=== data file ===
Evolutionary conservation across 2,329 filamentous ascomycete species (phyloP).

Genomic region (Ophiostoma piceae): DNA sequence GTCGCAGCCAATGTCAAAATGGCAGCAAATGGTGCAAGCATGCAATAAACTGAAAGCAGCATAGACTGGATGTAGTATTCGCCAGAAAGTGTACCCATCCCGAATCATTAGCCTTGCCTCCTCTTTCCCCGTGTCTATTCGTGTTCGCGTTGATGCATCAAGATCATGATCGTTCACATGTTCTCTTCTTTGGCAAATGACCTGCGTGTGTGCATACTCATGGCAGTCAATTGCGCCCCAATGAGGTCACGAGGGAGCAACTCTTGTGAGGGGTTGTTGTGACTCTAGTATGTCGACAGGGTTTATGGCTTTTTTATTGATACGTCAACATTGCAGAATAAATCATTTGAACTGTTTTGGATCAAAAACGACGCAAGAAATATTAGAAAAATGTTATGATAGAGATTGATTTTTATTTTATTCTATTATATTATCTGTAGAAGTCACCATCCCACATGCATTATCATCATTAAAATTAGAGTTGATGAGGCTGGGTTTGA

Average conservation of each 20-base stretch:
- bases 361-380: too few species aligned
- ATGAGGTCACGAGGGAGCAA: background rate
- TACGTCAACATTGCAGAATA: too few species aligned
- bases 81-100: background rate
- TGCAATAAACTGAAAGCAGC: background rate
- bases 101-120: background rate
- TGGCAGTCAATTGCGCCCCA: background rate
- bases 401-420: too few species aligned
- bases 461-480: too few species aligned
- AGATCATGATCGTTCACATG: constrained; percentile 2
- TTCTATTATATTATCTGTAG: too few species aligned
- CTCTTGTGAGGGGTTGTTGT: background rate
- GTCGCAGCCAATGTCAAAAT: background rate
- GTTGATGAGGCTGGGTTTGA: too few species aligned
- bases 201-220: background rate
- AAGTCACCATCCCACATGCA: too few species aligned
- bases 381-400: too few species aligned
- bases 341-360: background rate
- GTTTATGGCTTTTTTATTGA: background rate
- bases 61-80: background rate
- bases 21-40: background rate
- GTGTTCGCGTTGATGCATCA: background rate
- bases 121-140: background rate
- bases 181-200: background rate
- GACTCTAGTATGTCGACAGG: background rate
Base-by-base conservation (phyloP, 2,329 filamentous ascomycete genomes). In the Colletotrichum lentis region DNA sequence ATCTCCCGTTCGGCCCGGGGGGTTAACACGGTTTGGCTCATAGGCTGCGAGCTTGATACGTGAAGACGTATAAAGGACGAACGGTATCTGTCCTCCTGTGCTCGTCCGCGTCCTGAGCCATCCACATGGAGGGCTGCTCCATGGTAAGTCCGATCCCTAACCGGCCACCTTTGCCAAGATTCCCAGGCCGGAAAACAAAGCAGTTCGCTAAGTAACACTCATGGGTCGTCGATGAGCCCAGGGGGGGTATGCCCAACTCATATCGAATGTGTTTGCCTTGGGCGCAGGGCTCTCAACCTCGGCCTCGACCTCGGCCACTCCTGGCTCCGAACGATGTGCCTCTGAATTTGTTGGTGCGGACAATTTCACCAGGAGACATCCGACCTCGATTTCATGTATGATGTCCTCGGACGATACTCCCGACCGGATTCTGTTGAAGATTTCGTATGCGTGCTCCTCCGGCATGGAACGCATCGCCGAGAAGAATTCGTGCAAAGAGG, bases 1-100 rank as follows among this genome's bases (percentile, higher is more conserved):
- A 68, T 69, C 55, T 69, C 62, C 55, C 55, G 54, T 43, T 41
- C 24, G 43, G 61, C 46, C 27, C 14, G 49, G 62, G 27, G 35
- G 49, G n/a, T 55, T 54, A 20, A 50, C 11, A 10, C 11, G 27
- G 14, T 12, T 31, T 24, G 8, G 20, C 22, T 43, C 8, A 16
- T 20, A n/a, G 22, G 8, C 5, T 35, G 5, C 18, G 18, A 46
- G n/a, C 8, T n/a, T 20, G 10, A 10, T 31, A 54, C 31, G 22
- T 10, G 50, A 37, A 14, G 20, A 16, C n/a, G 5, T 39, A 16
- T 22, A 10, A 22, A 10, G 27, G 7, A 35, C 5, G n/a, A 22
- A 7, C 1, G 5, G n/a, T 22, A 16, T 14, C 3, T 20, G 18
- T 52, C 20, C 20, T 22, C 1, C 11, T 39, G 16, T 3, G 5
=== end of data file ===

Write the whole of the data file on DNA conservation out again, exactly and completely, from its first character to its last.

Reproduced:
Evolutionary conservation across 2,329 filamentous ascomycete species (phyloP).

Genomic region (Ophiostoma piceae): DNA sequence GTCGCAGCCAATGTCAAAATGGCAGCAAATGGTGCAAGCATGCAATAAACTGAAAGCAGCATAGACTGGATGTAGTATTCGCCAGAAAGTGTACCCATCCCGAATCATTAGCCTTGCCTCCTCTTTCCCCGTGTCTATTCGTGTTCGCGTTGATGCATCAAGATCATGATCGTTCACATGTTCTCTTCTTTGGCAAATGACCTGCGTGTGTGCATACTCATGGCAGTCAATTGCGCCCCAATGAGGTCACGAGGGAGCAACTCTTGTGAGGGGTTGTTGTGACTCTAGTATGTCGACAGGGTTTATGGCTTTTTTATTGATACGTCAACATTGCAGAATAAATCATTTGAACTGTTTTGGATCAAAAACGACGCAAGAAATATTAGAAAAATGTTATGATAGAGATTGATTTTTATTTTATTCTATTATATTATCTGTAGAAGTCACCATCCCACATGCATTATCATCATTAAAATTAGAGTTGATGAGGCTGGGTTTGA

Average conservation of each 20-base stretch:
- bases 361-380: too few species aligned
- ATGAGGTCACGAGGGAGCAA: background rate
- TACGTCAACATTGCAGAATA: too few species aligned
- bases 81-100: background rate
- TGCAATAAACTGAAAGCAGC: background rate
- bases 101-120: background rate
- TGGCAGTCAATTGCGCCCCA: background rate
- bases 401-420: too few species aligned
- bases 461-480: too few species aligned
- AGATCATGATCGTTCACATG: constrained; percentile 2
- TTCTATTATATTATCTGTAG: too few species aligned
- CTCTTGTGAGGGGTTGTTGT: background rate
- GTCGCAGCCAATGTCAAAAT: background rate
- GTTGATGAGGCTGGGTTTGA: too few species aligned
- bases 201-220: background rate
- AAGTCACCATCCCACATGCA: too few species aligned
- bases 381-400: too few species aligned
- bases 341-360: background rate
- GTTTATGGCTTTTTTATTGA: background rate
- bases 61-80: background rate
- bases 21-40: background rate
- GTGTTCGCGTTGATGCATCA: background rate
- bases 121-140: background rate
- bases 181-200: background rate
- GACTCTAGTATGTCGACAGG: background rate
Base-by-base conservation (phyloP, 2,329 filamentous ascomycete genomes). In the Colletotrichum lentis region DNA sequence ATCTCCCGTTCGGCCCGGGGGGTTAACACGGTTTGGCTCATAGGCTGCGAGCTTGATACGTGAAGACGTATAAAGGACGAACGGTATCTGTCCTCCTGTGCTCGTCCGCGTCCTGAGCCATCCACATGGAGGGCTGCTCCATGGTAAGTCCGATCCCTAACCGGCCACCTTTGCCAAGATTCCCAGGCCGGAAAACAAAGCAGTTCGCTAAGTAACACTCATGGGTCGTCGATGAGCCCAGGGGGGGTATGCCCAACTCATATCGAATGTGTTTGCCTTGGGCGCAGGGCTCTCAACCTCGGCCTCGACCTCGGCCACTCCTGGCTCCGAACGATGTGCCTCTGAATTTGTTGGTGCGGACAATTTCACCAGGAGACATCCGACCTCGATTTCATGTATGATGTCCTCGGACGATACTCCCGACCGGATTCTGTTGAAGATTTCGTATGCGTGCTCCTCCGGCATGGAACGCATCGCCGAGAAGAATTCGTGCAAAGAGG, bases 1-100 rank as follows among this genome's bases (percentile, higher is more conserved):
- A 68, T 69, C 55, T 69, C 62, C 55, C 55, G 54, T 43, T 41
- C 24, G 43, G 61, C 46, C 27, C 14, G 49, G 62, G 27, G 35
- G 49, G n/a, T 55, T 54, A 20, A 50, C 11, A 10, C 11, G 27
- G 14, T 12, T 31, T 24, G 8, G 20, C 22, T 43, C 8, A 16
- T 20, A n/a, G 22, G 8, C 5, T 35, G 5, C 18, G 18, A 46
- G n/a, C 8, T n/a, T 20, G 10, A 10, T 31, A 54, C 31, G 22
- T 10, G 50, A 37, A 14, G 20, A 16, C n/a, G 5, T 39, A 16
- T 22, A 10, A 22, A 10, G 27, G 7, A 35, C 5, G n/a, A 22
- A 7, C 1, G 5, G n/a, T 22, A 16, T 14, C 3, T 20, G 18
- T 52, C 20, C 20, T 22, C 1, C 11, T 39, G 16, T 3, G 5